Like most people, however, I still hold out hope that all the celiac disease research that will be done in the future will yield a cure—one that does not include a special diet. But be careful what you wish for because if you are like me your diet is probably healthier now than it ever was, mostly due to the necessary avoidance of most fast and processed foods. Perhaps the diet is really a blessing in disguise for many of us, and we will actually live longer and healthier lives due to it, in spite of having a "disease." But at the rate they are currently spending money on celiac disease research there will never be a cure—you say? After reading Laura Yicks summary of this years Digestive Disease Week International Conference in San Francisco (pg. 8), which includes a proclamation made by Dr. Alessio Fasano that celiac disease is "by far the most frequent genetic disease of human kind," I have renewed confidence that there will be a lot more money spent on research in the future, and eventually a cure will be found.
    More surprises in the survey results came when 6.5 percent of respondents said spelt was safe for a gluten-free diet, while 32.3 percent were unsure. I like to interpret this result as 38.8 percent of respondents were just diagnosed and are on their first visit to Celiac.com—but this is wishful thinking. Unfortunately this result means that we have more work to do (spelt is not safe!). The most surprising response, however, was how many people cheat on their diets—a full 43 percent! Some 13 percent actually cheat 20-40 times per year or more. The main excuses for cheating: 1) People missed a particular item too much to go without it; and 2) Gluten-free foods are not always available or are too expensive. These were the same folks who got the spelt question wrong—the ones who were just diagnosed, right? We have more work to do...
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    Paul Smith
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    Jefferson Adams
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    http://www.prlog.org/11268541-gluten-free-foods-and-beverages-become-mainstream-sensations-as-part-of-healthy-lifestyle-choice.html http://www.theglobeandmail.com/life/food-and-wine/gluten-free-has-gone-mainstream-but-how-long-will-that-last/article1890365/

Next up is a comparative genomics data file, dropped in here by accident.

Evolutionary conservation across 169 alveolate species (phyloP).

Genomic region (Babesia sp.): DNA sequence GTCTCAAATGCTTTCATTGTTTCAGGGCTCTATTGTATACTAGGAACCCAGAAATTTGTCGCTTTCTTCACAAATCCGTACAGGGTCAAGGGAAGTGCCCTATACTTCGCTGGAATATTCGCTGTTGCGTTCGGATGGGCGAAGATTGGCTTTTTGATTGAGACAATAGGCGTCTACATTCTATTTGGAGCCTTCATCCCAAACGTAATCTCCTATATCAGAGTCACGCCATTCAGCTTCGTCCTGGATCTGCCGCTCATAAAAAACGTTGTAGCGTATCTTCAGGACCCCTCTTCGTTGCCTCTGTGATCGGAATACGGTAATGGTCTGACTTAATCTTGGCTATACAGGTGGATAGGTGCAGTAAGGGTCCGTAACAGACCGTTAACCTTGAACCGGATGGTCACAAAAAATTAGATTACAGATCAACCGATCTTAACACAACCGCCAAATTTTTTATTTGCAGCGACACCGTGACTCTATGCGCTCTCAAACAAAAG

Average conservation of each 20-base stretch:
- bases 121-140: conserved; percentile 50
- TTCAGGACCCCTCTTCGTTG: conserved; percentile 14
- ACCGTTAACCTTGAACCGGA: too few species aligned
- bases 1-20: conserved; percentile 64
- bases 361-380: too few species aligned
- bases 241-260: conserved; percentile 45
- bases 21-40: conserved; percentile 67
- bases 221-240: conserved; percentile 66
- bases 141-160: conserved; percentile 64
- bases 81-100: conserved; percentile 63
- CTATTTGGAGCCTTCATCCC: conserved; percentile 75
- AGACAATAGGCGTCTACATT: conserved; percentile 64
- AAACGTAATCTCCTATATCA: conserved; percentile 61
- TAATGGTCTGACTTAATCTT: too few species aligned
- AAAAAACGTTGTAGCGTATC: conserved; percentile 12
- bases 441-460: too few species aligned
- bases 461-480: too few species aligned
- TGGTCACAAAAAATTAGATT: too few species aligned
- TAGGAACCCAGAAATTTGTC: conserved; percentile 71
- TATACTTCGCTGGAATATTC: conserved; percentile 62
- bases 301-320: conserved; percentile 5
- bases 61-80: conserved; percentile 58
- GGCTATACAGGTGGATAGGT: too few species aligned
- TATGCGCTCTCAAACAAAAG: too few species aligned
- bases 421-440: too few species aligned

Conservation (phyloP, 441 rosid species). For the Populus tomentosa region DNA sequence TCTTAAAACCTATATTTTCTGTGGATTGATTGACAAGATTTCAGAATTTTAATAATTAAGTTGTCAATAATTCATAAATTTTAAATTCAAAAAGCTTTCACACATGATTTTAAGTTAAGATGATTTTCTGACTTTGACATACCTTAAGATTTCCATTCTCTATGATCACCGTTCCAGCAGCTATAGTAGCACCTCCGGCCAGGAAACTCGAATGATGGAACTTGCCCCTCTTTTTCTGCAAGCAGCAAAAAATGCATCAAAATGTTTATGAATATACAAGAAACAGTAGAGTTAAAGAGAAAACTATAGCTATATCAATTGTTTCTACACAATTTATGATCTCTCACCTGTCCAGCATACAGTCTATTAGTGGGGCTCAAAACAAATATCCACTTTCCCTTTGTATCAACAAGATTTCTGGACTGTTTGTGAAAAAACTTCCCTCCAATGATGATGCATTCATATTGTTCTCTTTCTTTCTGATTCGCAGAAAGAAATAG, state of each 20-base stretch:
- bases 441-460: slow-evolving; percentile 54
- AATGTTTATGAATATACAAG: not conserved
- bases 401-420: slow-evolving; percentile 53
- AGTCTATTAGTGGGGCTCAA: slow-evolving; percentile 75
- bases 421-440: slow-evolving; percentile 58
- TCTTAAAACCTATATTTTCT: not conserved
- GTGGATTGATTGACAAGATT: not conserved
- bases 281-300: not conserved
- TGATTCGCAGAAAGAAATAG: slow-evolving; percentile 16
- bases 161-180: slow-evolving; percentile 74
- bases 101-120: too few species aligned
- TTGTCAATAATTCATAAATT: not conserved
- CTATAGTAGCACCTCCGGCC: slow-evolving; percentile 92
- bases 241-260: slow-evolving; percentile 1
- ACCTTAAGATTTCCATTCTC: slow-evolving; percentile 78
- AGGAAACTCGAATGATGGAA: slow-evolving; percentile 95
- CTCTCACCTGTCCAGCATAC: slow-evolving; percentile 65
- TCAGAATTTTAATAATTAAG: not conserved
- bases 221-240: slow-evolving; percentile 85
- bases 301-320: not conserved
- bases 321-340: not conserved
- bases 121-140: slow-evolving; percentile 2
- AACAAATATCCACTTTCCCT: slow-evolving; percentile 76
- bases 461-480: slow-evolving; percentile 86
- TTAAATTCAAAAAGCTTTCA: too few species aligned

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    admin
    WHAT IS CELIAC DISEASE?
    Celiac disease is an autoimmune condition that affects around 1% of the population. People with celiac disease suffer an autoimmune reaction when they consume wheat, rye or barley. The immune reaction is triggered by certain proteins in the wheat, rye, or barley, and, left untreated, causes damage to the small, finger-like structures, called villi, that line the gut. The damage occurs as shortening and villous flattening in the lamina propria and crypt regions of the intestines. The damage to these villi then leads to numerous other issues that commonly plague people with untreated celiac disease, including poor nutritional uptake, fatigue, and myriad other problems.
    Celiac disease mostly affects people of Northern European descent, but recent studies show that it also affects large numbers of people in Italy, China, Iran, India, and numerous other places thought to have few or no cases.
    Celiac disease is most often uncovered because people experience symptoms that lead them to get tests for antibodies to gluten. If these tests are positive, then the people usually get biopsy confirmation of their celiac disease. Once they adopt a gluten-free diet, they usually see gut healing, and major improvements in their symptoms. 
    CLASSIC CELIAC DISEASE SYMPTOMS
    Symptoms of celiac disease can range from the classic features, such as diarrhea, upset stomach, bloating, gas, weight loss, and malnutrition, among others.
    LESS OBVIOUS SYMPTOMS